For the past nine years we’ve been together, Jeff and I make the ordinary an adventure. A trip to Home Depot becomes a photo opp across from the parking lot; a stroll down the Big Lots “international foods” aisle provides us a basket full of spongy, coconut-flecked cakes from Spain. Driving home from work, we’ll take a left turn instead of a right one, just to see if there is something different along a route that we’ve taken hundreds of times before, and there usually is: as early darkness softens the turns of season, we get ready for the first real snow. Colder days, thick black nights – we fill them with old movies, warm simmering stews, and plans for the coming new year. We are full of light.
Filed under: New York | Tags: impossible project, instant film, new york city, polaroid
I traveled to New York last month with my friend Becky, whom I’ve known for over 20 years. Her sister Angie and brother-in-law Mark were gracious to open their home, and their world to us, 41 floors above this magical city – because even years later, after life’s twists and turns and travels – New York still has a soft spot in my heart for magical things to happen. Our main agenda for the trip was Ellis Island – Becky wanted to look up her family roots – and so I aimed to take postcard shots since Ellis was the most touristy thing I’ve done on a trip in a long time. It was a beautiful fall day, so we walked, everywhere: through Times Squares on our first evening; from Battery Park all the way back to Midtown the next – each neighborhood we slipped into and out, I felt it become smaller, more intimate. We ate at Casa Bella in Little Italy, took a detour through Chinatown. I loved seeing two women sitting in a park, gently pushing their children in their strollers, trading stories in the early dark; how traffic glowed, and apartment lights clicked on, twinkling. I thought about years ago, I had to decide between Sarah Lawrence for grad school or stay home and go to Pitt: I was very young then, too scared to move far. I wanted to travel, and didn’t know if I could both afford living in New York and taking off; I chose home to see the world. It was the first time in my life that I experienced that proverbial fork in the road, and each time I go back to the city, there is a tiny “what if” that tugs in the back of my mind. It isn’t one of regret so much as curiosity of how we end up the places that we do: I hadn’t even thought of picking up a camera then, and now I can’t imagine life without pressing the shutter. One of the highlights of my trip was meeting my Flickr friend, Yvette, who grew up in and around the New York area. I was nervous, but excited, wondering what she would be like in person after following her photography for years and exchanging emails. Even though it’s more common to have online friends now, it’s still such a strange thing, isn’t it? And amazing, when you think about it, that we have this Internet thing now to connect us. Once she walked up to me and said hello that Sunday morning on the corner of W. 38, I relaxed. You’re real! I joked, happy. We walked: to Union Square for brunch, then to the International Center of Photography, to bond over what connected us, sharing stories about our lives along the way.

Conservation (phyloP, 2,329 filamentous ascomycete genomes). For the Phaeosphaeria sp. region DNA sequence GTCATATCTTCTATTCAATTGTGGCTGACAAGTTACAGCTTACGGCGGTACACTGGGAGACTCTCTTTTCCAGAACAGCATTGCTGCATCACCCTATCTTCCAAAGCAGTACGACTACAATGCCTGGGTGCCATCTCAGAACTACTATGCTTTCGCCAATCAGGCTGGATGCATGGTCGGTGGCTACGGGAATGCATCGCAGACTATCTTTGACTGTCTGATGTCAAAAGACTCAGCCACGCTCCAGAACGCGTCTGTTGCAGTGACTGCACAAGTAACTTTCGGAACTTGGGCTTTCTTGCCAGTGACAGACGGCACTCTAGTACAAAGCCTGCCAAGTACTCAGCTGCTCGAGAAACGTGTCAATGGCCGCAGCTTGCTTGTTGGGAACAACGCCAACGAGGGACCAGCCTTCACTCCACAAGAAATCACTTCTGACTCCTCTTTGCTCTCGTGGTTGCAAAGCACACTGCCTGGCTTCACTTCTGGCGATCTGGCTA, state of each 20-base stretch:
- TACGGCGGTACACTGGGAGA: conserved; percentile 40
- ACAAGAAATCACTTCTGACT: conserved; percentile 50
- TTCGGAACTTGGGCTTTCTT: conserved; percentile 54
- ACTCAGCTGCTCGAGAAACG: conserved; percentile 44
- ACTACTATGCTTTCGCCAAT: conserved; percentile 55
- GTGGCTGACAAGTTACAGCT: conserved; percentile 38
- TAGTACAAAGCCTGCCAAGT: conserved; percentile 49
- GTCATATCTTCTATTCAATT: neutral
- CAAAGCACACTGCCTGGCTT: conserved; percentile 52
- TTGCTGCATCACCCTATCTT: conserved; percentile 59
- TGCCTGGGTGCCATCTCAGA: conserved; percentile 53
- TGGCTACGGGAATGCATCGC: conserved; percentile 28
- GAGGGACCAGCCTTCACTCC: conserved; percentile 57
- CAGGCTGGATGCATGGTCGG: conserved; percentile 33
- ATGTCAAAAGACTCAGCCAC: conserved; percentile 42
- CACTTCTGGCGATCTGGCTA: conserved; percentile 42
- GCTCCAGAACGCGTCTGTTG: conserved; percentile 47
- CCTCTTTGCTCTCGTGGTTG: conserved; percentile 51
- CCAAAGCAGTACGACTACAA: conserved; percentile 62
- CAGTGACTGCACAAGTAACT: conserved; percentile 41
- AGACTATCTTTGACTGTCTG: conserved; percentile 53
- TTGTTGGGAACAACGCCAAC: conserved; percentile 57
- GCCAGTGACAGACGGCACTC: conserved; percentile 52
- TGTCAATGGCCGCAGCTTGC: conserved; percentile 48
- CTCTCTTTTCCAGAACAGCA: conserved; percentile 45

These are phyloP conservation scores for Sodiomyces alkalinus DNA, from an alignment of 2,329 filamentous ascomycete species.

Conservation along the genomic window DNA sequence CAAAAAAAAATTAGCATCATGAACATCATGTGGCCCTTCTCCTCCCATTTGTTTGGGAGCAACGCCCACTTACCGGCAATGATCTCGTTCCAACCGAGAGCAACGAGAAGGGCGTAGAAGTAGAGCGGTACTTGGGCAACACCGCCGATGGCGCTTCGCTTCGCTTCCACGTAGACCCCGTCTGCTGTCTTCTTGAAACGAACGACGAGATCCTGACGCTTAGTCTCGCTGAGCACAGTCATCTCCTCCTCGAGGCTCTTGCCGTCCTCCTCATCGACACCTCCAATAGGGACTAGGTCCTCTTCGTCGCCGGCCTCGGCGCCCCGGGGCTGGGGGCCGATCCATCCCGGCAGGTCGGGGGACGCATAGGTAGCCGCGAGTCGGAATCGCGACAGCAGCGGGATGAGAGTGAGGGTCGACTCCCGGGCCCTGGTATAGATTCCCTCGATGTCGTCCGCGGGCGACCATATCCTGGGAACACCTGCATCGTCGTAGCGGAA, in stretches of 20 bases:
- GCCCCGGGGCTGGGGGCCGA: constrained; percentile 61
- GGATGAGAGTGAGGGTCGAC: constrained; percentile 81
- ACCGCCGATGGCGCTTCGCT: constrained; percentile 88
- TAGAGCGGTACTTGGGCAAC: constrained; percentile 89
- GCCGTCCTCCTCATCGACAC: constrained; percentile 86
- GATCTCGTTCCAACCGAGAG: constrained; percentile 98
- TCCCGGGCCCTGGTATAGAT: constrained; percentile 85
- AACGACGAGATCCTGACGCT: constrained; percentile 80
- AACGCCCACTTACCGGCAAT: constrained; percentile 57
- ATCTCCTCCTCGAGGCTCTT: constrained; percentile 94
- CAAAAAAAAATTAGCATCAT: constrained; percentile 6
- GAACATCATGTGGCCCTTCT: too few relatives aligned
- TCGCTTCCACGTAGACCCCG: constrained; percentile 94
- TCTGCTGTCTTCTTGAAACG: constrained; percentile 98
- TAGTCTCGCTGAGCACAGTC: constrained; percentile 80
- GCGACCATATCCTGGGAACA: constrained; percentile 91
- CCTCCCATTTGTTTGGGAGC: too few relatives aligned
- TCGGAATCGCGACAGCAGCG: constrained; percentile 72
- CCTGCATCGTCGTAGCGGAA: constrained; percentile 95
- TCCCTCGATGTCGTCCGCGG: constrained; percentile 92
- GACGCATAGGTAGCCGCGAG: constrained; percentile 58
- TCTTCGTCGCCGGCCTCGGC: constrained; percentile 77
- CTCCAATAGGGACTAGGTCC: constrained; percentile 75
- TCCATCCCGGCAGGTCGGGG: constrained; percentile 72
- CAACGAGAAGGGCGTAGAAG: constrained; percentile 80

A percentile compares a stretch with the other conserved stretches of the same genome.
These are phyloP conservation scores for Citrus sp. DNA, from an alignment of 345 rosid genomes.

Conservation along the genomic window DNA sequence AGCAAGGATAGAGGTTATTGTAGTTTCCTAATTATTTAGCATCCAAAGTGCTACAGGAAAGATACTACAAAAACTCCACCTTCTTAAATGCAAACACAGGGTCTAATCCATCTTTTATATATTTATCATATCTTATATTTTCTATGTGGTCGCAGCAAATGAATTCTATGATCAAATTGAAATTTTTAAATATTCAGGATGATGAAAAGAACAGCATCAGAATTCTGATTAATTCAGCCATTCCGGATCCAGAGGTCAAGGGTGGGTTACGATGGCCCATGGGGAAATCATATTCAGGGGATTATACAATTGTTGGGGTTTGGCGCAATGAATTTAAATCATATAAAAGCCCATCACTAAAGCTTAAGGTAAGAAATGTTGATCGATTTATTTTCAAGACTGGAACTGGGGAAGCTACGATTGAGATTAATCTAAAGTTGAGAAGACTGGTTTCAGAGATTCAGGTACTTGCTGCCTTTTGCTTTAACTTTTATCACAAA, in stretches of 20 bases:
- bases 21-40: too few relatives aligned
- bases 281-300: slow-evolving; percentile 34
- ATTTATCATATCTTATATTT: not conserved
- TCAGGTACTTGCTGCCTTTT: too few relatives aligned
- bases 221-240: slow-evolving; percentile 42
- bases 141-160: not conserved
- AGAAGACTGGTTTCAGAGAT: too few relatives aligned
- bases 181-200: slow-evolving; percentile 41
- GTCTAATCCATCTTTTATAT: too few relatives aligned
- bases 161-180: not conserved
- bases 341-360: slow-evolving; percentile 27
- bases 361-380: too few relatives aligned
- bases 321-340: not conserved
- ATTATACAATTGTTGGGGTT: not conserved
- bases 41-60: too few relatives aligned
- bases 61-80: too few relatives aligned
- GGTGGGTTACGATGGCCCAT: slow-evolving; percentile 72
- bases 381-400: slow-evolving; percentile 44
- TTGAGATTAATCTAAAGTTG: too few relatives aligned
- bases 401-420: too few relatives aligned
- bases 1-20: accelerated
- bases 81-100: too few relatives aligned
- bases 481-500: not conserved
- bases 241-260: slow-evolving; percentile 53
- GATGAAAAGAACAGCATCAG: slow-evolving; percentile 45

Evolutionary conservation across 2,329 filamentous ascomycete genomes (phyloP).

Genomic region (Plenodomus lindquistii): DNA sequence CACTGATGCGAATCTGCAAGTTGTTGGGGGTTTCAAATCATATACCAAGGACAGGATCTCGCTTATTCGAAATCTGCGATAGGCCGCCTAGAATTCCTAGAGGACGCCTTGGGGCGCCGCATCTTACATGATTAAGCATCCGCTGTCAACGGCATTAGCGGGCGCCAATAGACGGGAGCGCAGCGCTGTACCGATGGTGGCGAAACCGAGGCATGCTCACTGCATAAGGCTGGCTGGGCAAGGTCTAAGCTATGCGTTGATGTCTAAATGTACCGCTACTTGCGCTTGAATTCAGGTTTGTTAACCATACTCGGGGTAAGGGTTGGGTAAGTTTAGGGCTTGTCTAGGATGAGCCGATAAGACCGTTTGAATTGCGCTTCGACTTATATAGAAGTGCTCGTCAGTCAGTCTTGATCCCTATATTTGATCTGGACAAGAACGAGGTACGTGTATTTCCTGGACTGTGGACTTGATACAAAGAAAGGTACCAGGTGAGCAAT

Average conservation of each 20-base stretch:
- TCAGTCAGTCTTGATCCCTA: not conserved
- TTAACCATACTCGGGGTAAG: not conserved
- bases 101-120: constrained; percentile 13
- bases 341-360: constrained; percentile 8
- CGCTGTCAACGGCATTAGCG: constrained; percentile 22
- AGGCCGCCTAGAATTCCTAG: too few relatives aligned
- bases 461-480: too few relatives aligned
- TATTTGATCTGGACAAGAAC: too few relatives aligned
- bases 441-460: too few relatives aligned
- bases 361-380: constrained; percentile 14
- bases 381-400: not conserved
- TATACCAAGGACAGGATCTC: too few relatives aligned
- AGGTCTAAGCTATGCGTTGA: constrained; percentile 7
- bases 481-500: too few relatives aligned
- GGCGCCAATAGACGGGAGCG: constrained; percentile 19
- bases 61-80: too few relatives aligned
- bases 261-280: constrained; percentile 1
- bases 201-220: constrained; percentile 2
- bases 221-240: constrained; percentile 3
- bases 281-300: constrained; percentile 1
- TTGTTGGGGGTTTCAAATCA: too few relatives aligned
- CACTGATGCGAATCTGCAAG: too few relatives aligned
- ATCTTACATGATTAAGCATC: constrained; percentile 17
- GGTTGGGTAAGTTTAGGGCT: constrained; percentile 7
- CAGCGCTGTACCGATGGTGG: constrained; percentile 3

Filed under: Pennsylvania | Tags: allentown, bethlehem, easton, impossible project, lehigh valley, polaroid